Chrysler issues Jeep Cherokee security patch via USB drive mailed to owners

By midian182
Sep 7, 2015
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  1. Fiat Chrysler has been criticized after a patch it released for the Jeep Cherokee security flaw was mailed to more than a million customers on a USB drive via the US Postal Service.

    In July, two hackers demonstrated a zero-day exploit involving the infotainment system of a Jeep Cherokee. The pair showed how they were not only able to remotely control the vehicle’s windshield wipers and radio, but could also kill the engine, put the jeep into neutral and apply or completely disable the brakes.

    Chrysler's decision to mail a patch out on a USB stick has come under fire from several security experts, who say it could pave the way for a future attacker to send out their own spoof letters and USB drives so as to trick users into installing rogue software on their vehicles.

    It’s been suggested that Fiat should include a method for validating the authenticity of the USB drive so users can verify it really has come from them before it’s plugged in. There’s also the fear that hackers will be able to pull the data off the USB and reverse-engineer it, giving them an insight into how the vehicles receive their software updates and perhaps finding new vulnerabilities to exploit.

    “An auto manufacturer is basically conditioning customers into plugging things into their vehicles,” says Mark Trumpbour, an organizer of the New York hacker conference Summercon.

    Chrysler has responded by pointing out the security concerns arising from the letters are only “speculation,” it also pointed out the USB drives are read-only. “Consumer safety and security is our highest priority,” the spokesperson added. “We are committed to improving from this experience and working with the industry and with suppliers to develop best practices to address these risks.”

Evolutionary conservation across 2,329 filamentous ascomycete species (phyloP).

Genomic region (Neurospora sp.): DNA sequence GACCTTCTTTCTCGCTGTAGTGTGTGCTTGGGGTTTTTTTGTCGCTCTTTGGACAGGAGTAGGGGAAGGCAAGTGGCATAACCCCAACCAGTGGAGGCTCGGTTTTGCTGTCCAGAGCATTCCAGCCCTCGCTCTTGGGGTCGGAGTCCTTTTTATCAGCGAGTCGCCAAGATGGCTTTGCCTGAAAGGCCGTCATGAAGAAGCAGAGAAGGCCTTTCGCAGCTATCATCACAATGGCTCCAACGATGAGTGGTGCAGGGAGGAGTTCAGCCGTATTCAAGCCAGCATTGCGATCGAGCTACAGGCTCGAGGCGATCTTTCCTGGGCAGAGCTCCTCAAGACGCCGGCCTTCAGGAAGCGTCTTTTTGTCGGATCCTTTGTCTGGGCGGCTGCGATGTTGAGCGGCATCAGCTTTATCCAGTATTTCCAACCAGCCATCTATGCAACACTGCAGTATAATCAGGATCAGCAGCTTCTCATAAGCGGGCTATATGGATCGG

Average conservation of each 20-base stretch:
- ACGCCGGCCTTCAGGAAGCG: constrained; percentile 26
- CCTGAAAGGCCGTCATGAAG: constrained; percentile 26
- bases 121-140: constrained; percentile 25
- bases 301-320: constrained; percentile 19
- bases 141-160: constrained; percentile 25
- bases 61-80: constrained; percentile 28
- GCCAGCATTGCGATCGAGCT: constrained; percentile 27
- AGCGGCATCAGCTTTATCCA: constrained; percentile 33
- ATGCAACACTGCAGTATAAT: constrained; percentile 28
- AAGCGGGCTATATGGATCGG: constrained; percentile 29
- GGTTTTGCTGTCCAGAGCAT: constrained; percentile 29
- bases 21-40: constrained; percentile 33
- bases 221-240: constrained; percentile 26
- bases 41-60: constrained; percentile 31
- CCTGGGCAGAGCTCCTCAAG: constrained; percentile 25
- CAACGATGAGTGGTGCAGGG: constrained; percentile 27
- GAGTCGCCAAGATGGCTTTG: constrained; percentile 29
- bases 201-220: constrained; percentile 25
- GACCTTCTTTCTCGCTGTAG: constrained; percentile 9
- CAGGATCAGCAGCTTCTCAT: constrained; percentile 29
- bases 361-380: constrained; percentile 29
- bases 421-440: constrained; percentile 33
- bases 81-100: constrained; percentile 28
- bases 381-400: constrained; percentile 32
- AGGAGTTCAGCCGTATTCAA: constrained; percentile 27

Days after the Jeep hack story went public, Chrysler released a security update for download on its website. It also implemented a layer of protection on the Uconnects’ Sprint network designed to block the wireless attack.

    Permalink to story.

  2. kendall007

    kendall007 TS Rookie

    I would take less Tech in a car if they would just build them better. Why do we need wifi in a car? Most people have cell phones. If you can't use a map, get a stand alone GPS. All this extra tech in cars is just one more thing to break, and get hacked. Keep It Simple Stupid.
    agb81 likes this.
  3. insect

    insect TS Evangelist Posts: 315   +114

    Cars today are the most reliable in history. Truck defect rate over time for example:

    The industry as a whole follows similar trends. Technology made that possible. Now it asks users to perform maintenance instead of waiting for the old lady to run the oil to 25K miles. Now it reports problems back to the manufacturer for patching. Now it helps you avoid collisions and adjusts suspension on the fly by scanning the road ahead prolonging the life of tires and shocks. Now it adjusts fuel/air ratios on demand to maximize performance and gas mileage.

    Give me the technology anyday.
  4. davislane1

    davislane1 TS Evangelist Posts: 3,384   +2,171

    Indeed. But as a consequence failures are often far more serious and/or inconvenient than previous generations of cars. As a tow truck driver once commented (while towing a vehicle with a faulty computer board), it's the new stuff he always has to tow, bricked because of some computer or sensor problem.

    Or, in my case, a faulty computer component causing the transmission to shift from 4th to reverse at 85mph on the express way. That was an interesting glitch.

    I'll take low tech and more minor maintenance over high tech and expensive repairs all day long.

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